Consider the following code:

struct X
    int x;

X xInstance;

class A
    operator X*()
        return &xInstance;

int main()
    A a;
    *a = X();   // ok
    a[0] = X(); // ok
//  a->x = 0;   // error

A has an implicit conversion to a pointer type. I attempt to use it in three contexts in which a pointer is required; the two first lines are fine, but attempting to reference a field of struct X through operator-> relying on the implicit conversion to X* does not work. Why is that? Conceptually, how is operator[] different from operator-> in this context?

Tested with g++ 6.3.0 and VC++ 2017.


Standard section 13.6 lists the "candidate operator functions" that represent the built-in operators for purposes of overload resolution. When at least one subexpression of an operator @ has class or enum type, the list of functions considered for overload resolution is the union of the non-member lookup of operator@, the member lookup of operator@, and these candidate operator functions.

For most operators, the candidate operator functions are general enough to represent all the types permitted by the built-in operator. For example,

For every cv-qualified or cv-unqualified object type T, there exist candidate operator functions of the form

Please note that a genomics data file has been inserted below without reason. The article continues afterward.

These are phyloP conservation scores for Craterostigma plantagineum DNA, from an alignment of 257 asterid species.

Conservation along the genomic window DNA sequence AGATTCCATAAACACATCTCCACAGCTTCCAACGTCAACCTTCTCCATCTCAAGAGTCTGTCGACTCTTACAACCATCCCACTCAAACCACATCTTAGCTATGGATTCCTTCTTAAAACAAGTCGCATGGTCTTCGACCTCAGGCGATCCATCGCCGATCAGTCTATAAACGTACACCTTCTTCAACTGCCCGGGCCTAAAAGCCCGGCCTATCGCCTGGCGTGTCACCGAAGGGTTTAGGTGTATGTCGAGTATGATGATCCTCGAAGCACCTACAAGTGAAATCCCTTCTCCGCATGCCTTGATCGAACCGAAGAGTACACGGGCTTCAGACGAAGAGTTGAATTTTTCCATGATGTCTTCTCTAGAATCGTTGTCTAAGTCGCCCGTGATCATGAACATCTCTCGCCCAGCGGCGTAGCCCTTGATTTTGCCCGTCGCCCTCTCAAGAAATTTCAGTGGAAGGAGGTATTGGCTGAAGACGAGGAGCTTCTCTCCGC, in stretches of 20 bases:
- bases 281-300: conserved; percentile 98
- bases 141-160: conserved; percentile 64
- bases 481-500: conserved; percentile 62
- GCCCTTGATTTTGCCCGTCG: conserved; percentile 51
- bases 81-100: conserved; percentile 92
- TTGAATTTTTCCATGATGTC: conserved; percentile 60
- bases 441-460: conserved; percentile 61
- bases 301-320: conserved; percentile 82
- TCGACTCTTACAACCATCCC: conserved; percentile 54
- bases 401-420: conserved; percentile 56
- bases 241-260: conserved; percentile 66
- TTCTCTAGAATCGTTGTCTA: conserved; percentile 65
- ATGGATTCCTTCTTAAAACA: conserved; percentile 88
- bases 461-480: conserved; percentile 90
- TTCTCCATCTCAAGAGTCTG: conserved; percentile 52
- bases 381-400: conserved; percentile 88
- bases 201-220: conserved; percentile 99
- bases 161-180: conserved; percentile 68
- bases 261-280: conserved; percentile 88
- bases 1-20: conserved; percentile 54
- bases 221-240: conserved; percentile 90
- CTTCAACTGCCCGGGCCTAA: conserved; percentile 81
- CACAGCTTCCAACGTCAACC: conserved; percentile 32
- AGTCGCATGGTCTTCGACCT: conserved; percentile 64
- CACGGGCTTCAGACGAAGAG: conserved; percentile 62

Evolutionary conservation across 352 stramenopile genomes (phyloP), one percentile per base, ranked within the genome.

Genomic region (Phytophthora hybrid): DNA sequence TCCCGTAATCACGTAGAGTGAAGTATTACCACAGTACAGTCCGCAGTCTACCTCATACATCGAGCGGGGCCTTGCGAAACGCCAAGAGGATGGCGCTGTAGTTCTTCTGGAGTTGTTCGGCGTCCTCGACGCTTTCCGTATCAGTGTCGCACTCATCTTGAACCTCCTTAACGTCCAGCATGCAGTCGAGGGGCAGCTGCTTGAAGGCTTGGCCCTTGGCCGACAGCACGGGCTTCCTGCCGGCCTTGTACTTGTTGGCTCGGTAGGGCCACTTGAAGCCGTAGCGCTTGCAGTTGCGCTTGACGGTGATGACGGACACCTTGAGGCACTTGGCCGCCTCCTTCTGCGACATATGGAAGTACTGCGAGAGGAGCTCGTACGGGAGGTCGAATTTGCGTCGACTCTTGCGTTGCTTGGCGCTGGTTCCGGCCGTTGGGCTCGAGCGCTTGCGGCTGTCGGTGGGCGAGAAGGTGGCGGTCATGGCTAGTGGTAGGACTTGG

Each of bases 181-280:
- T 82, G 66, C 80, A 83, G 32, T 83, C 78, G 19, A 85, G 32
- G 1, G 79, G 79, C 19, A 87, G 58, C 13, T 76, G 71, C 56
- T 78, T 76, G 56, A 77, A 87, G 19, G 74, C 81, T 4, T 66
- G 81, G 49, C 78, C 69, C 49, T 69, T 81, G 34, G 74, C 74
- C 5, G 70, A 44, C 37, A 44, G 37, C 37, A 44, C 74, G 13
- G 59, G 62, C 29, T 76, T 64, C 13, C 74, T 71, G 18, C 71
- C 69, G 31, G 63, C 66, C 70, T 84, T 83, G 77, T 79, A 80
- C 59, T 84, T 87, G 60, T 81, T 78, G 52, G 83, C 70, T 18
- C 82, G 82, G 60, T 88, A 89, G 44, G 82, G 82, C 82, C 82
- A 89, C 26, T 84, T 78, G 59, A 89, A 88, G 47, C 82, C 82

T& operator*(T*);

For every cv-qualified or cv-unqualified object type T there exist candidate operator functions of the form

T& operator[](T*, std::ptrdiff_t);
T& operator[](std::ptrdiff_t, T*);

When you write *a or a[0], the corresponding candidate operator function wins overload resolution, the subexpressions are converted to the argument types of the candidate operator function, and then the ordinary built-in operator rules apply.

However, the section does not list any candidate operator functions for operator->. So if a has class type, the only possible function for a->x is the member lookup of a.operator->(). (Non-member lookup does not apply to operator->, which must always be a member function.)

  • C++14 [over.match.oper]/3.3 also specifically says that for operator-> (and operator&) the built-in candidates set is empty
    – M.M
    May 1 '17 at 23:59
  • @M.M Good catch. I thought that was in there somewhere.
    – aschepler
    May 2 '17 at 0:00

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